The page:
Being German, I am used to getting information about the gender of a sentence's subject in the same sentence:
Meine Freundin mag Bücher.
Here it is immediately clear that it's a female friend of mine who likes books.
In English, however, many nouns do not imply a certain gender (which makes a lot of things so much easier):
My friend likes books.
How is such a sentence perceived by a native English speaker? I'm particularly interested in the case where such a sentence is part of a story, where the reader is likely to visualize the sentence's action mentally.
Personally, I tend to imagine the subject as being male (this might be due to male profession titles and pronouns being the de-facto standard in German texts, even if the texts are not gender specific). This leads to surprises in situations like this one:
My friend likes books. She owns many of them.
Do native English speakers experience a similar surprise? (Note that this works for both genders, i.e. a female reader might be surprised if "He" owns many of them) If not, what happens instead?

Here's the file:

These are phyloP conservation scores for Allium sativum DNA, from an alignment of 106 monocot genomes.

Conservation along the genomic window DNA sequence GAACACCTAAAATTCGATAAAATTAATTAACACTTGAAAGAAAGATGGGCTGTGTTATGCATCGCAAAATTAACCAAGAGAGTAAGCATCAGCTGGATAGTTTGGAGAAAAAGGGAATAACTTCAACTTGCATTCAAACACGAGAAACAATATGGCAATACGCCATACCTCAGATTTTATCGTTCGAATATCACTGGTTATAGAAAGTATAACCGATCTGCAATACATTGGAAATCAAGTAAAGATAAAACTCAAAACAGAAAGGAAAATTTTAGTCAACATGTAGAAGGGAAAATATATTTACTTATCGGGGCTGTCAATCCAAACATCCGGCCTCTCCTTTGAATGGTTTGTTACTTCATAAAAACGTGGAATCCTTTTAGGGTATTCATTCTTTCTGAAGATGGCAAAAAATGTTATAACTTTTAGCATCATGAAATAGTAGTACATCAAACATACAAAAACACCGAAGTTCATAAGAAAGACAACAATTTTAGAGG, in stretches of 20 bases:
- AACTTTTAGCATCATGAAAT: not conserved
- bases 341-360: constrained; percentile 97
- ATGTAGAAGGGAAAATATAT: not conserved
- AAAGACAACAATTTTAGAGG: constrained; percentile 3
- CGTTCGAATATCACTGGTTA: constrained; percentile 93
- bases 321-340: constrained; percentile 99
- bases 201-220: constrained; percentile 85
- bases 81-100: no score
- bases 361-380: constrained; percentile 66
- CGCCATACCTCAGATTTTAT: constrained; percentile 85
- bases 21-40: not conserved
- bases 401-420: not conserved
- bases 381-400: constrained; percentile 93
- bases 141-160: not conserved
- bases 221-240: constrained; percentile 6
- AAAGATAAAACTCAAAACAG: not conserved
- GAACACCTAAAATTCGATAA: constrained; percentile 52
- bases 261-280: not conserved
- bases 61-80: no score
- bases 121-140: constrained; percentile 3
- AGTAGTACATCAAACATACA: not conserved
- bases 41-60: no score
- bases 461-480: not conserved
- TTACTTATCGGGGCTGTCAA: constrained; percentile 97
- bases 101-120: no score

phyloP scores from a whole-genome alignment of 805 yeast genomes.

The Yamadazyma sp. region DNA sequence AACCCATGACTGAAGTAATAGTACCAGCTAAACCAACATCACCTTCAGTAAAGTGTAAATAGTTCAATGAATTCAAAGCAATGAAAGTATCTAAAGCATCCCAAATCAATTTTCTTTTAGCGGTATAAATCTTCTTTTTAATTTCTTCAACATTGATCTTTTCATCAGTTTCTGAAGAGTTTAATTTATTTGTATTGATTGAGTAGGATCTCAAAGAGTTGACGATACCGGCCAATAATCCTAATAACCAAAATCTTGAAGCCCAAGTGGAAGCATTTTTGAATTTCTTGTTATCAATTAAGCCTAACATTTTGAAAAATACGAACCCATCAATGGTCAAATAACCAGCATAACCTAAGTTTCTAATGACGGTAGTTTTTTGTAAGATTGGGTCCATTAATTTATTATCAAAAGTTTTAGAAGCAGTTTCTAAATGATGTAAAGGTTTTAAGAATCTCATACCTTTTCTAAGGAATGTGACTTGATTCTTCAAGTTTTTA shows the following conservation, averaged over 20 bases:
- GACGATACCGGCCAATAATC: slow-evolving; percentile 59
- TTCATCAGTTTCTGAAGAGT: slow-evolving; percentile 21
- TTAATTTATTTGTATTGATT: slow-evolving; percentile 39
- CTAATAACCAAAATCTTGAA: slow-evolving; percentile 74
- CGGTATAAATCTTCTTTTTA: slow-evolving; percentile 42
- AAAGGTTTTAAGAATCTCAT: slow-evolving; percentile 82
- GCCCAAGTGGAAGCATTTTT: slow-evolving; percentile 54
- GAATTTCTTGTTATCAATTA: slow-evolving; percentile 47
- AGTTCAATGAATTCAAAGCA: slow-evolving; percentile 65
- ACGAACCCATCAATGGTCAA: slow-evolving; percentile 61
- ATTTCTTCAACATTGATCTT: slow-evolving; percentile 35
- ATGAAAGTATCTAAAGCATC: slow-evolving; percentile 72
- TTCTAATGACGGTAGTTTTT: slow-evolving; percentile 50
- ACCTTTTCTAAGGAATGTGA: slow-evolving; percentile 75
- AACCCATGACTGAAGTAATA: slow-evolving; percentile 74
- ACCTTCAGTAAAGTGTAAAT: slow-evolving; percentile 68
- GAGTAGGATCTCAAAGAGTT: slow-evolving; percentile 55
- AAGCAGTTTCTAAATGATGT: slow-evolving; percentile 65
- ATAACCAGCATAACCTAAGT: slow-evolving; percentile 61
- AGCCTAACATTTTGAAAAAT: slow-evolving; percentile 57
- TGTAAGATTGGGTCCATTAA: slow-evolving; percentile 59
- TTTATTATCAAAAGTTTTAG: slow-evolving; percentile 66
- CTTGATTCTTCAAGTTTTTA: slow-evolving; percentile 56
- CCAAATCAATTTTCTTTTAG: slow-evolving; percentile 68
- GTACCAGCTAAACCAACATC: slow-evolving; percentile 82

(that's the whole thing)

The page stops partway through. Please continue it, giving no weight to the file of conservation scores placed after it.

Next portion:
Edit: Several answers point out that the same issue exists with other attributes (age, race, ...). However, in my experience, these attributes are either not fixed at all during a story (so we're fine to imagine them anyway we want) or comply with the stereo-types we have for the story's cultural environment (so the chance is high that we imagine the "right" thing). Gender, on the other hand, is almost always fixed for a story's characters, and very hard to guess in a more modern and western setting.